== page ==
Algeria: Independent Unions Against Government Repression | Ghania Khelifi, Elizabeth Grech, Algeria, Trade Union, Yacine Zaid, Abdou Bendjoudi, Othmane Aouameur, Lakhdar Bouzidi, Abdelkader Kherba
Algeria: Independent Unions Against Government Repression Print
Ghania Khelifi   

The unarmed opposition

Independent unions took the opportunity of the congress organised by one of them, the National Union of Public Health Practitioners (SNPSPi), to denounce once again “the government’s relentlessness”. Some of them established for nearly twenty years, these unions are autonomous from the UGTAii, the General Union of Algerian Workers, born during the war of independence and a parent organisation of the former single party FLN (National Liberation Front). Since then, although the mass organisations no longer exist officially, the UGTA remained within the system playing the role of the fire fighter that smothers social movements.

As from the 1990s, workers were grouped into different sectors and have established trade unions. Even if the government does not recognize them, they have gained a great capacity to mobilise and manage to cripple their sector with each organised strike. Joined by human rights activists and young bloggers, two weeks ago they called for a protest to support four activists accused of “inciting riots” by the prosecutor in Algiers.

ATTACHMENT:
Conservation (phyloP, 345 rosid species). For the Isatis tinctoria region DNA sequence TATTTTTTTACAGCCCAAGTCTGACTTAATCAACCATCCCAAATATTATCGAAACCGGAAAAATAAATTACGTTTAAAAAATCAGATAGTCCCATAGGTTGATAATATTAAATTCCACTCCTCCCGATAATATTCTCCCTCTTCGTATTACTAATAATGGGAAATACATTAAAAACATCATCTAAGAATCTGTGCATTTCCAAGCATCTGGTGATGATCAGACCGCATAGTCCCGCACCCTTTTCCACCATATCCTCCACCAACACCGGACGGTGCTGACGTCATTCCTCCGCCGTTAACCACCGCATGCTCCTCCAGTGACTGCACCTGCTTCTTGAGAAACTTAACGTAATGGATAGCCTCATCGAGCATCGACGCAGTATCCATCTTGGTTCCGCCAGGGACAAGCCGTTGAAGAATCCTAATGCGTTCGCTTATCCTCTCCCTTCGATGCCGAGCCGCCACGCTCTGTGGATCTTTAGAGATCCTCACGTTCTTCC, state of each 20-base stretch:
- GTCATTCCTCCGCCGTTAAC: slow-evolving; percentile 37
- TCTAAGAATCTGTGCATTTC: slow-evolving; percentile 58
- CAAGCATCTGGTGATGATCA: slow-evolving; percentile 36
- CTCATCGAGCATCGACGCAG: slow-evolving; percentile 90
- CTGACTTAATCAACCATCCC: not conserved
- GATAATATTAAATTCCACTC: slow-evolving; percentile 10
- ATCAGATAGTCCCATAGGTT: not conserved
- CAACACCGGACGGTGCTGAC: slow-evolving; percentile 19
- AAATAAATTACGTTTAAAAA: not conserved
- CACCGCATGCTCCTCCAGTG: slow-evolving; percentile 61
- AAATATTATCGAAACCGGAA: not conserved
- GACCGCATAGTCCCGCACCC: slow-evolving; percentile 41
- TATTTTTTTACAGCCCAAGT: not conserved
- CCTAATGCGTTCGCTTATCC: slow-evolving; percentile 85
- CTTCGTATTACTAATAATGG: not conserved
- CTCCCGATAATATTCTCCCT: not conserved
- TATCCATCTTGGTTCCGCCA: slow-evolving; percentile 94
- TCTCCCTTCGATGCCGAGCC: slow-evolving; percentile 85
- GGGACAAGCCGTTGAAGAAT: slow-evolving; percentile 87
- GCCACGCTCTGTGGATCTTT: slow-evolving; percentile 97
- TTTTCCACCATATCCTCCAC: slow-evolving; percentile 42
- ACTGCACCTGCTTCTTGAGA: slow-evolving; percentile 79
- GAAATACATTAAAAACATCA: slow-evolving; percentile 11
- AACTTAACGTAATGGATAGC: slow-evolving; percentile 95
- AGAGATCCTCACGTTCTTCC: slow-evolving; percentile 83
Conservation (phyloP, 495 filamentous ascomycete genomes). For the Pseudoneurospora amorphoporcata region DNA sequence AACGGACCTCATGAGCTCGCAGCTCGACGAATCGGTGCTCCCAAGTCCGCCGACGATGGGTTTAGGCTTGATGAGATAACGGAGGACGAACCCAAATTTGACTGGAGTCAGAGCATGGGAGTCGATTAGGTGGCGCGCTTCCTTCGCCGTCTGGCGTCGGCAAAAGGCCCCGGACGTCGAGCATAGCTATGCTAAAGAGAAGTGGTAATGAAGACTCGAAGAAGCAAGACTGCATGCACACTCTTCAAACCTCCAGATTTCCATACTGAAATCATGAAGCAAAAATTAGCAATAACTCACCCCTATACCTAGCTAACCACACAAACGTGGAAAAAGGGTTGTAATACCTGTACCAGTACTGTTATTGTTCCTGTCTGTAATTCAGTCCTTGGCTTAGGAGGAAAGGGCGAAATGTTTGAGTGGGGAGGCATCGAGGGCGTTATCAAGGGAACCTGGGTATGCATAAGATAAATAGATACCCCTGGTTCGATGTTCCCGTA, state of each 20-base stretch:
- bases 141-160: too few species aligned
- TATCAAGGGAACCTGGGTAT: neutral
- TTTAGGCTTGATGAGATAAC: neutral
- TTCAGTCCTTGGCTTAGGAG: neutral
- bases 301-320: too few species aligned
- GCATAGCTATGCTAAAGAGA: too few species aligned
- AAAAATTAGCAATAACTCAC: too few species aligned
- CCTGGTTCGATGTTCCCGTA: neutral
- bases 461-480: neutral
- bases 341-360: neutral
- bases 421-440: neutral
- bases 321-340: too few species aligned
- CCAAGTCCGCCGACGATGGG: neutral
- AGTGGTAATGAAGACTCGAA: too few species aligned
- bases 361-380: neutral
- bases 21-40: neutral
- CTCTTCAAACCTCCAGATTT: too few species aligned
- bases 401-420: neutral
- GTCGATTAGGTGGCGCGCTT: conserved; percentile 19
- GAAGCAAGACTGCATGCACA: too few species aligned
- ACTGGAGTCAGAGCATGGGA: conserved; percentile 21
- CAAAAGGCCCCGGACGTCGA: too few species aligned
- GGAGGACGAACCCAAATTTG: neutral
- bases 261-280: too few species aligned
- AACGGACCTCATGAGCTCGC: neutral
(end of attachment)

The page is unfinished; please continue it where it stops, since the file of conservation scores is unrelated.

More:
//Abdelkader KherbaAbdelkader Kherba

Yacine Zaid, Abdou Bendjoudi, Othmane Aouameur and Lakhdar Bouzidi were to appear before the judge for having participated in a protest in support of Abdelkader Kherba last April 26. The latter was also arrested for taking part in a demonstration to support clerks on strike, and was then charged and sentenced for the same reason. Kafkaesque!


During the past years, the Algerian government has been facing a protesting movement by citizens that belong to no political party or clan and who are thus more difficult to exploit. Having discredited political parties through corruption and manipulation and completed media censorship, the government is trying to minimise opposition from civil society. The uses of speedy justice, arbitrary dismissals and interference with the exercise of trade union action have become the daily lot of these protesters’ claims that are widely shared by the population.


Since the Arab Spring, the government’s fear of seeing this revolt reaching all social categories by capillary action is increasingly manifested through the ferocity of repression. Indifferent to both domestic and foreign condemnations, the government does not bother to be tactful anymore. “Attacks against premises, dismissals and even death threats”, such is the conclusion of the International Trade Union Confederation (ITUC) on the situation of independent unions in Algeria.


The 2012 final report of this NGO on violations of trade union rights is clear. 262 dismissals were reported during 2011 in Algeria, and dozens of activists of independent trade unions have been severely punished for participating in sit-ins, strikes or rallies. All sectors are affected. Thus, among paramedics, six members of the health trade union have been suspended while eight managers including 6 women from the National Federation of Justice have been on a hunger strike for over a month. The minister in question is not concerned by their “critical” health condition.